Loggerhead Shrike taken in Clearwater, Florida - May 25, 2010 Copyright Terri Mills All Rights Reserved
Information from: http://allaboutbirds.org
A small gray, black, and white bird of open areas, the Loggerhead Shrike hardly appears to be a predator. But it uses its hooked beak to kill insects, lizards, mice, and birds, and then impales them on thorns to hold them while it rips them apart.
The Loggerhead Shrike is a predator, but it does not have the strong feet and talons of a raptor. It does have a strongly hooked bill for gripping flesh, and a strong notch or "tooth" near the bill tip that helps sever the spinal cord of its prey. It uses thorns and barbed wire to hold large prey while it rips it up, and may wedge prey into a fork in a branch for the same purpose.
Insects, amphibians, small reptiles, small mammals, and birds.
Clutch Size 1–9 eggs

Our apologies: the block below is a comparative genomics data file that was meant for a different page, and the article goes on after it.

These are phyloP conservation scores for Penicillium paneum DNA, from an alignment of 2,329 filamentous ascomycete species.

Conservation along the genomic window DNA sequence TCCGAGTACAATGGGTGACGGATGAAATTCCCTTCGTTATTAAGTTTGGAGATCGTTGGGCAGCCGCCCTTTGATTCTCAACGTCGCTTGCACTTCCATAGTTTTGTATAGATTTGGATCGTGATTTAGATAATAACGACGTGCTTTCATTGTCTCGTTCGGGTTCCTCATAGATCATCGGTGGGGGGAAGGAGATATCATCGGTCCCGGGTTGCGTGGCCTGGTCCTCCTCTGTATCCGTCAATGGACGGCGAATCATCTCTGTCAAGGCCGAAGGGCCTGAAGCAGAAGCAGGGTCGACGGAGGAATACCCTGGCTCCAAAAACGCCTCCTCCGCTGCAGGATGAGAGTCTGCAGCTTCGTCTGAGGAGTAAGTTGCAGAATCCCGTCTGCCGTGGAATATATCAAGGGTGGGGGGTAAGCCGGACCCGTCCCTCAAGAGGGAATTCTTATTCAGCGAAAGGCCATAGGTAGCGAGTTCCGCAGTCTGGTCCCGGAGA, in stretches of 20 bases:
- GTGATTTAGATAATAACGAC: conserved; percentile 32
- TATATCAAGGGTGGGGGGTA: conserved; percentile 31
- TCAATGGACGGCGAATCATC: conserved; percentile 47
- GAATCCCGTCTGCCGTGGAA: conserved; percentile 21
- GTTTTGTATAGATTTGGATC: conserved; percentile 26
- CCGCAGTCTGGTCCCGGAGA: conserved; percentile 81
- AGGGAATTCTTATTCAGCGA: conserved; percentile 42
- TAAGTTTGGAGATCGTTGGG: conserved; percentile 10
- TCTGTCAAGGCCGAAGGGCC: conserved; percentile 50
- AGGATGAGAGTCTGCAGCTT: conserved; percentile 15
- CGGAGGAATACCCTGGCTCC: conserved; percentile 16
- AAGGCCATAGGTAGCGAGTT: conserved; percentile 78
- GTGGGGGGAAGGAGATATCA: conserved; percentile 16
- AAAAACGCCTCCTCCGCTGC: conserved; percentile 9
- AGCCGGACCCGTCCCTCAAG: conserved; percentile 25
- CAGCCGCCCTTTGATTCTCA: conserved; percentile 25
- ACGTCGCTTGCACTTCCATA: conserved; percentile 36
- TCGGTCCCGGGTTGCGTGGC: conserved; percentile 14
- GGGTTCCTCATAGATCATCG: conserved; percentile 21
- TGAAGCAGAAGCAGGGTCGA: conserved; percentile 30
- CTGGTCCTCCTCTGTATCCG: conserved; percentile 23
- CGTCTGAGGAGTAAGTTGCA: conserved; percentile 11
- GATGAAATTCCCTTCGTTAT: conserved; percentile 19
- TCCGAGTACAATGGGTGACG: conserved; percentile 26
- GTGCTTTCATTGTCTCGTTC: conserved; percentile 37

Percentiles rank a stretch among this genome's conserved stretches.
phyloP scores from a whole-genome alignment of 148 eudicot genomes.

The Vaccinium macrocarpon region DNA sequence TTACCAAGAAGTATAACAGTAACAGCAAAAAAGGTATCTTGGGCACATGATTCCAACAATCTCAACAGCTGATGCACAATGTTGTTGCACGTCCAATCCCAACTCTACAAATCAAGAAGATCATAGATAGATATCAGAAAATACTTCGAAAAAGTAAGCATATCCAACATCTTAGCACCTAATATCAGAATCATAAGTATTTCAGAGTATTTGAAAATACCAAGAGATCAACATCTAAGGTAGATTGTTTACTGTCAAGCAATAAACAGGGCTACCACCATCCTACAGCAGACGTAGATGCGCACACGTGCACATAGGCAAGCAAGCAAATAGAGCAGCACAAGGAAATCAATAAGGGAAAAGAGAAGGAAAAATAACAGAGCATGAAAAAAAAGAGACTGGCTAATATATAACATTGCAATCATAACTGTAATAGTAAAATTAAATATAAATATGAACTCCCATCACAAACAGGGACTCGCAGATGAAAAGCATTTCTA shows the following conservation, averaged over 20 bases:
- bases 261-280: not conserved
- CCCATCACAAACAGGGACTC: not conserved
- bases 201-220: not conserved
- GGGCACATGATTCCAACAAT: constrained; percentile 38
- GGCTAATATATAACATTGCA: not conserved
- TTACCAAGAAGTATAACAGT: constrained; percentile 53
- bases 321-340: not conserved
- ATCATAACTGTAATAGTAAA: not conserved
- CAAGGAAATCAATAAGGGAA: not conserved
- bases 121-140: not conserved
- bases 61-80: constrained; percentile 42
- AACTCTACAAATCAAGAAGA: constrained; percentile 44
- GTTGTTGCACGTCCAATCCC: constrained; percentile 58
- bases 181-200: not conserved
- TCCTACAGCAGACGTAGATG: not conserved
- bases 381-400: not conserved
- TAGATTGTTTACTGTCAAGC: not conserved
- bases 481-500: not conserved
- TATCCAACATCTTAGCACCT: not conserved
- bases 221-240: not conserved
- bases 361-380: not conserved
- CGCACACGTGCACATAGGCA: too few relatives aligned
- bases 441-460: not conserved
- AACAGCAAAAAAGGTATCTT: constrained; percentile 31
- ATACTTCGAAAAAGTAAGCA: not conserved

Grayish buff with dark spots around large end.
Aerial Dive - Scans for food from perches. Kills by biting prey in back of neck, cutting the spinal cord. Impales prey on thorns so that it can be torn apart.
Once abundant, but declined drastically through last half of 20th century. Essentially gone from northeastern part of range. Continues to decline throughout the range. The subspecies on San Clemente Island in California is listed as endangered on the federal list.
Yosef, R. 1996. Loggerhead Shrike (Lanius ludovicianus). In The Birds of North America, No. 231 (A. Poole and F. Gill, eds.). The Birds of North America, Inc., Philadelphia, PA.
May 27th, 2010
Viewed 61 Times - Last Visitor from Clearwater, FL on 10/25/2018 at 4:15 PM